“Financial freedom” is a concept that’s constantly bandied about among personal finance writers and presenters. I think it’s mostly used because it sounds good: freedom implies some sort of escape from oppression, and applying that sentiment to personal finance creates a picture of a future where you’re not beholden to creditors or lenders or your boss.
What does it really mean, though? Every time I consider that statement, I find myself puzzling over a series of questions. While these questions don’t necessarily help me to explain what exactly “financial freedom” means, the questions often do leave me with a better sense of my own future and my own philosophy for financial success.
So, let’s dig through those questions.
What am I seeking freedom from? I mentioned a few of the trite answers above – creditors, lenders, bosses. These are the immediate things that come to mind when we think about what financial situations we want to escape from.
Yet, the more I think about it, I recognize that the source that I’m really seeking freedom from is my own tendency toward poor financial choices.
Let’s roll back the clock six years. If I had the opportunity to wave a magic wand and eliminate all of my debts, I’d be thrilled. Honestly, though, I would likely have been right back in debt before too long.
When it comes to finances, you are your own oppressor. We’re often sitting in situations where we suffer from our own mistakes of the past. If we work for “freedom” from a debt, if we’re not free from our own bad behaviors, it’s just a matter of time before we’re back in debt.
What does freedom even mean? When I hear the word “freedom,” what does that really mean?
Freedom, according to dictionary.com, means “exemption from external control, interference, regulation, etc.” Of course, there are several definitions; another is “the power to determine action without restraint. ”
In general, freedom seems to mean the ability to make choices without restraint from others.
The thing is, we’re really only as free as we allow ourselves to be.
Take my own life. My only outstanding debt is my mortgage. I could be “free” of that debt by walking away from it, but my credit history would be devastated.
I have three children that are ongoing expenses. I could be “free” of that by walking away, but again, I would be a complete scumbag for doing that.
What about simply having a pile of money? Even then, I wouldn’t be “free” to help every charity that I’d love to help.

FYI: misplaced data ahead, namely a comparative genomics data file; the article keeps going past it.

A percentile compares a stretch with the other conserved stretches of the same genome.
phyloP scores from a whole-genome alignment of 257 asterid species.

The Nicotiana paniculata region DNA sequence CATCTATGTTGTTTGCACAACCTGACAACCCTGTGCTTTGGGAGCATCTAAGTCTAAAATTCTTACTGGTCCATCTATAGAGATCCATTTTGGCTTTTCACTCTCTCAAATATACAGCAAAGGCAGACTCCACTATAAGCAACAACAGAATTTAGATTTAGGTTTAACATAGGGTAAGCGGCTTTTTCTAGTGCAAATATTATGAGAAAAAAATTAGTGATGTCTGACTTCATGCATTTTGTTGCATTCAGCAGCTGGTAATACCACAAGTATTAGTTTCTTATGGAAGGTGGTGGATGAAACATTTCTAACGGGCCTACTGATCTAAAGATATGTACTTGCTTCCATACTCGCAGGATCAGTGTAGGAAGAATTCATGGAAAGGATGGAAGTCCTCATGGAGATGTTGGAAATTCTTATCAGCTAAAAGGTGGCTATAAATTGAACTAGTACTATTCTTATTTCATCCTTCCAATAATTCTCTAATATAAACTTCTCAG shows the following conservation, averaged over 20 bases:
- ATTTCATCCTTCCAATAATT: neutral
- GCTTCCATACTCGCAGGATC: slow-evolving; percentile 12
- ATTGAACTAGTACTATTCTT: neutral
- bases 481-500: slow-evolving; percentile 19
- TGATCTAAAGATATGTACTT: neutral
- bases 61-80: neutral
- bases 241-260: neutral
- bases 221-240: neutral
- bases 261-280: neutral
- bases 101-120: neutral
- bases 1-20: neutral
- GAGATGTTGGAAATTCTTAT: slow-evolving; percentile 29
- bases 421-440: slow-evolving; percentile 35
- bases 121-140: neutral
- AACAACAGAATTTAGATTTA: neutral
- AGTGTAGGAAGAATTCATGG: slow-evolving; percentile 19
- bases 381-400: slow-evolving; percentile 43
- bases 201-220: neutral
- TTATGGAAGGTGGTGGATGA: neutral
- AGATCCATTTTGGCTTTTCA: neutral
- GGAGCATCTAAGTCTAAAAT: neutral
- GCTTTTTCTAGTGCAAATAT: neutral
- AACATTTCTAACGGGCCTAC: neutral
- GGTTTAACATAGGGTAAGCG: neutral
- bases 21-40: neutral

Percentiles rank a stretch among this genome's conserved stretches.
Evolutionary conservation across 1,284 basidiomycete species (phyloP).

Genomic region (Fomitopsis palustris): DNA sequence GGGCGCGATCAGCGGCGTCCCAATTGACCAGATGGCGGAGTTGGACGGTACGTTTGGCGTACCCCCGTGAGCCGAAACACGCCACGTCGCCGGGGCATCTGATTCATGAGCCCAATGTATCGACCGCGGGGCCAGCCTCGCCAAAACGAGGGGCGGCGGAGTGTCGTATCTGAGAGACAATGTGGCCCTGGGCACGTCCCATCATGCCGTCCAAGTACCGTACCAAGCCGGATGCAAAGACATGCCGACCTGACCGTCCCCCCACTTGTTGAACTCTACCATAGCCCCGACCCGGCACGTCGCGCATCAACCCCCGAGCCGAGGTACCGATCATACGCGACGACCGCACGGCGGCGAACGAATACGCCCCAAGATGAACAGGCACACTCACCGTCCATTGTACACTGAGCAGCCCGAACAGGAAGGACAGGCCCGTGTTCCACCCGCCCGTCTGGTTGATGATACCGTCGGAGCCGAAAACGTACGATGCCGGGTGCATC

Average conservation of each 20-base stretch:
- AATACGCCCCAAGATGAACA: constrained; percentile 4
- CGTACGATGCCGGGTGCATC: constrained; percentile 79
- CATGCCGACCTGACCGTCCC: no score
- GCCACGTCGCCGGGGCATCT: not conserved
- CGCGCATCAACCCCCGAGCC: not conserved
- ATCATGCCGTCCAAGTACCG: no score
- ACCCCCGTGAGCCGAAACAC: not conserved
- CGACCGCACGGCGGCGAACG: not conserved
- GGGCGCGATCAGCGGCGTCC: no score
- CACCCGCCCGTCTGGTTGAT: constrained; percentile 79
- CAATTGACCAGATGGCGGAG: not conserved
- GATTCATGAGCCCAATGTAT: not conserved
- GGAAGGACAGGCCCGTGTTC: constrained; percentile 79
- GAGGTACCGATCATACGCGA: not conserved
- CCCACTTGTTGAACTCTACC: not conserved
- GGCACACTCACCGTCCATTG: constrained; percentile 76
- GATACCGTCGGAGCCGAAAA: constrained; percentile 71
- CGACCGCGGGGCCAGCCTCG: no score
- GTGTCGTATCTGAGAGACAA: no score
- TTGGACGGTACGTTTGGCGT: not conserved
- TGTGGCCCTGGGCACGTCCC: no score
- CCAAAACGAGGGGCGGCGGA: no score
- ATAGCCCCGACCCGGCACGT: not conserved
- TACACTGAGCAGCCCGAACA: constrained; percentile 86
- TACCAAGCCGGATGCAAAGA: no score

Simply put, a responsible adult never has total freedom. We are always restricted by some aspect of our life, whether it be debt, personal responsibility, or something else.
What we’re striving for when we reduce debt isn’t freedom, but better options to choose from. Instead of being strongly bent towards dumping my money towards debt, debt freedom means that I can choose to save that money for our country house or give it to a charity. Both of these options are more in line with what I want from life right now.
Where do I want to be, then? The next logical step is to simply look at my life and ask myself what I want from life right now. Freedom means the ability to make choices that move me towards those things that I want instead of using my resources to cover up other mistakes or to move in other directions.
Simply put, it’s all about goals. What do I really want out of my life? Where do I want to be in the near future? These are goals, and simply spending the time to identify one’s goals is a big step towards personal freedom.
Why? A goal gives you some guidance as to where to go, rather than acting aimlessly. It guides you towards making choices that work well together and push you to somewhere you want to be rather than working in opposition to each other.
Some people view goals – and particularly the plans that lead to achieving them – as a restriction on personal freedom. I view goals as the ultimate statement of freedom. I have enough control over the choices in my own life to move toward something bigger rather than just holding onto what I have and hoping for the best.
Freedom is a powerful word, but it means something different to everyone.